Police Policies and Black Lives Matter (Seg 1) A Blind Eye to Torture (Seg 2)
Radio Curious is a half-hour, weekly, long-form interview program, now in its 28th year. We interview people on a curiously wide variety of topics about life and ideas.
This weeks show:
Barry Vogel, Attorney and Counselor, is the Host and Producer of Radio Curious. Christina Aanestad is the Assistant Producer.
Notes: This is the second of two interviews with civil rights Attorney Barbara Phillips. She is a contributor to the book “Voices of Civil Rights Lawyers: Reflections From the Deep South: 1964-1980,” whose editor Kent Spriggs we interviewed in December 2017.
In part one Phillips shared stories and experiences from her 40 year legal career as a community organizer and Civil Rights Lawyer. In this, part two of our conversation, we discuss her essay “Framing the Contemporary Dialogue of Race,” that is featured in “Voices of Civil Rights Lawyers.” We discuss the changing rhetoric about race, the Second Reconstruction and a Supreme Court decision addressing race prior to the 1980s. These decisions defined a broad scope for just and equal rights for black people in the United States.
As a retired civil rights attorney and retired professor of law at the University of Mississippi, and formerly a Program Officer of the Ford Foundation in the Human Rights unit of the Peace and Social Justice Program, she continues her life’s work as a community organizer in Oxford, Mississippi, and continues promote community justice programs around the world.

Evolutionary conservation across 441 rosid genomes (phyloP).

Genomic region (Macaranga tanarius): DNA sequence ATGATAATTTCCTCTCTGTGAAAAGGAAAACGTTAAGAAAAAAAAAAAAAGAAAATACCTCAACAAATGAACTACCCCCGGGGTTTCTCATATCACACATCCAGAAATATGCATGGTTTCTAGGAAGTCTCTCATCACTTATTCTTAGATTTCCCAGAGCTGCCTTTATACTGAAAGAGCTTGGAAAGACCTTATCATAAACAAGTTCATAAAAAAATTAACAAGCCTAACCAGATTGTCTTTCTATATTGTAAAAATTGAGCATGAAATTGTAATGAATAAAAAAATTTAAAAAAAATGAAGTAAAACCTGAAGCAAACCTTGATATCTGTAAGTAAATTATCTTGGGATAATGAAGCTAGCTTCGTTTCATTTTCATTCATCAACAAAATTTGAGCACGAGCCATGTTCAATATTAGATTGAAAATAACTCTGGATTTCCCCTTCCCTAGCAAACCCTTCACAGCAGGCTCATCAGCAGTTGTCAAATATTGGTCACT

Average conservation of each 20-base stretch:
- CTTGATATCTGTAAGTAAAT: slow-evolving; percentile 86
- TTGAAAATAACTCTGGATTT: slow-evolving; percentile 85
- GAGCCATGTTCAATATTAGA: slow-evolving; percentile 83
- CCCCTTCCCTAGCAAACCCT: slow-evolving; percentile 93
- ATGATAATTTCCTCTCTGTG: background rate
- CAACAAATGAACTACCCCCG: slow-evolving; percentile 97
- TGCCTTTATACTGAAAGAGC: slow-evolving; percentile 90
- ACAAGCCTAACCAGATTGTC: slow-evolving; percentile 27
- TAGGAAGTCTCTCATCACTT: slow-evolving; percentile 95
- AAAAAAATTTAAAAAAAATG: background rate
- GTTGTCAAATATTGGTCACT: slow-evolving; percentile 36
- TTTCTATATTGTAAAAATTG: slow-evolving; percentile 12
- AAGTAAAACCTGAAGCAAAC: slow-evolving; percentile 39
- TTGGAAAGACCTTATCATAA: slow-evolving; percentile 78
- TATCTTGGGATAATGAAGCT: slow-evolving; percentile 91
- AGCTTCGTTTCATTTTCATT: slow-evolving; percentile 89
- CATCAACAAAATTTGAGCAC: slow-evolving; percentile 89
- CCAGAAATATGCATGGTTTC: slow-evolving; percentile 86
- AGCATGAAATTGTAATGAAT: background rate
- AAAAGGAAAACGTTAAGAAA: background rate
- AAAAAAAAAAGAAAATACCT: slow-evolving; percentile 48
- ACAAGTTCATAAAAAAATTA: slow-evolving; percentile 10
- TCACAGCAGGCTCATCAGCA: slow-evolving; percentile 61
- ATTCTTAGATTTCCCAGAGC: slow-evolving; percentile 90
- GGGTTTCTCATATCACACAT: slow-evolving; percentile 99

When Barbara Phillips and I visited by phone from her home in Oxford, Mississippi, on March 6, 2018, we began our conversation when I asked her about the essay “Framing the Contemporary Dialogue About Race.”
The books Barbara Phillips recommends are “What’s the Matter with Kansas?: How Conservatives Won the Heart of America,” by Thomas Frank, and “Transforming Feminist Practice: Non-Violence, Social Justice, and the Possibilities of a Spiritualized Feminism,” by Leela Fernandes.
Radio Curious visits with civil rights lawyer, Barbara Phillips, who is also a contributing writer to the anthology “Voices of Civil Rights Lawyers,” edited by attorney Kent Spriggs.
Credits: Barry Vogel, Attorney and Counselor, is the Host and Producer of Radio Curious. Christina Aanestad is the Assistant Producer.
Notes: We continue our series on “Voices of Civil Rights Lawyers,” a book in which our guest Attorney Barbara Phillips is a contributor, and Attorney Kent Spriggs, our guest in December 2017, is the editor. Now retired, Barbara Phillips first worked as a community organizer in rural Mississippi. Later, as an attorney she protected and defended the civil rights of women and people of color while based primarily in Mississippi and then California. Eventually, she became a professor at the University of Mississippi Law School.
In this, part one of two interviews with Barbara Phillips, she shares her stories and experiences of her 40 year legal career. In part two we discuss her opinions on how to frame the contemporary dialogue of race.
When she and I visited by phone from her home in Oxford, Mississippi, on March 5, 2018, we began our conversation when I asked her to describe her experience as an intersectional black, female lawyer.